The following Azura Skin Care article is provided by guest blogger Sarah Handzel, BSN, RN, published in collaboration with Azura SKin Care Center’s Jennie Kowaleski, PA-C.
It’s hard to imagine anyone that hasn’t heard of Botox, Dysport, or even Xeomin by now. Most people know they’re used to help smooth out wrinkles and age lines, but many don’t know how these products came to be or what they really do. So how were these products discovered and developed? How do they actually work? Are they just used cosmetically, or are they used for other reasons, too? In a three-part series, I’ll answer those questions so you can learn more about these valuable and versatile products!
While Dr. Justinus Kerner (1) originally described effects of eating sausage tainted with a then-unknown toxin in the early 1800’s, the history and research of what is today known as Botox really took off in the late 1800’s. Three band members playing in a club in Belgium ate some rare-cooked, salted ham. Sadly, after they ate the ham, all three band members developed paralysis – the inability to move – throughout their bodies and eventually died. Recognizing that something from the food might have caused this unexpected event, Professor Emile Van Ermengem started investigating. The problem was eventually identified in 1895 as Clostridium botulinum (2), a bacterium commonly found in soil that makes potent neurotoxins.
This bacterium was responsible for producing the botulinum neurotoxin itself. Unfortunately for the musicians, they’d eaten food that was contaminated with this toxin and died as a result of its high concentrations – much higher concentrations than we use when treating wrinkles! Interestingly, Clostridium botulinum actually produces 7 different neurotoxins, all with slightly different chemical structures. It wasn’t until 1946 that the ‘A’ strand toxin was actually isolated from the other toxins; it later became the basis for the medication known as Botox.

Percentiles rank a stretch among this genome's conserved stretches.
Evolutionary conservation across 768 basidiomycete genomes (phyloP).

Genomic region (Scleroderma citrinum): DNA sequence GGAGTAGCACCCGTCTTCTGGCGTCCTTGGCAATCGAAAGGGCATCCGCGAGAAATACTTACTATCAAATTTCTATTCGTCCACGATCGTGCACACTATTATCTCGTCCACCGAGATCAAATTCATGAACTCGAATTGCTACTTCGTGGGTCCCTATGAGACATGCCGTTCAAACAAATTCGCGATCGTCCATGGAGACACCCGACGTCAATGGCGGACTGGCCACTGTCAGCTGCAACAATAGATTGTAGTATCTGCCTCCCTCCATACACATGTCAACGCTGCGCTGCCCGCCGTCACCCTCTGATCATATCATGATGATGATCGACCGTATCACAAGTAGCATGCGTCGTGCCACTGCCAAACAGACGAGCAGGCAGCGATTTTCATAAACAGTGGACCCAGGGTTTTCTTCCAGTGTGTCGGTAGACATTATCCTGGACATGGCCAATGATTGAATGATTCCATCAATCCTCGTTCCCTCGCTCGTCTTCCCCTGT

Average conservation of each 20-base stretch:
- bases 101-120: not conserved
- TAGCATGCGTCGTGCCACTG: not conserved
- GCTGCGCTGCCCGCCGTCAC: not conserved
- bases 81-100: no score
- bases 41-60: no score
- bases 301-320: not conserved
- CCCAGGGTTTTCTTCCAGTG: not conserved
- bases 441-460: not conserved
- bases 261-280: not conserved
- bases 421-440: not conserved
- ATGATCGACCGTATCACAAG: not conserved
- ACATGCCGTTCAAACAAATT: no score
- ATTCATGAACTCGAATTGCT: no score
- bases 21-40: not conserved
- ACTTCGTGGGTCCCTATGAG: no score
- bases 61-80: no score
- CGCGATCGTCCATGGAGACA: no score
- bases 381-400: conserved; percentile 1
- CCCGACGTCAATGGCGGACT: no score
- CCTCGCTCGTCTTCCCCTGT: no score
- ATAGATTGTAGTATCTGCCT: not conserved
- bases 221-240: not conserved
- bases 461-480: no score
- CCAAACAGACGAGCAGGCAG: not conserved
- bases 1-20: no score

Further studies of the ‘A’ toxin proved that the it inhibits neuromuscular transmissions. Put simply, it blocks chemical signals sent between nerves and muscles. When these signals are blocked, muscles don’t respond to the nerves and the muscles don’t move. This was confirmed in the 1950s, when Dr. Vernon Brooks became the first researcher to inject the ‘A’ toxin into hyperactive muscle tissue. He found that it prevented the muscle from functioning normally and stopped its hyperactive contractions.
In the 1960s, Dr. Alan Scott (3) used the ‘A’ toxin to treat strabismus – more commonly known as crossed eyes – in animals and then later in humans. The initial results were encouraging. Research continued, and Dr. Scott eventually formed Oculinum, Inc. for the continued study of the ‘A’ toxin using human volunteers. The FDA later approved use of the neurotoxin under the brand name Oculinum in 1989. Initially, Oculinum was only approved for use in humans in the treatment of strabismus and blepharospasm, another eye movement disorder characterized by rapid, involuntary blinking or eyelid spasms.
Scientists continued to research and experiment, and Oculinum was rebranded using the name we all know today, Botox. In 2001, Botox was approved in Canada for the cosmetic treatment of wrinkles at the brow line. It wasn’t until April 15, 2002 that Botox was approved by the FDA for use in the United States. At first, the product was only approved for moderate-to-severe frown lines appearing between the eyebrows. In 2013, Botox was approved for use on crow’s feet. Research continues even today, with more and more therapeutic uses for Botox being found.
Botox Has Competition in Dysport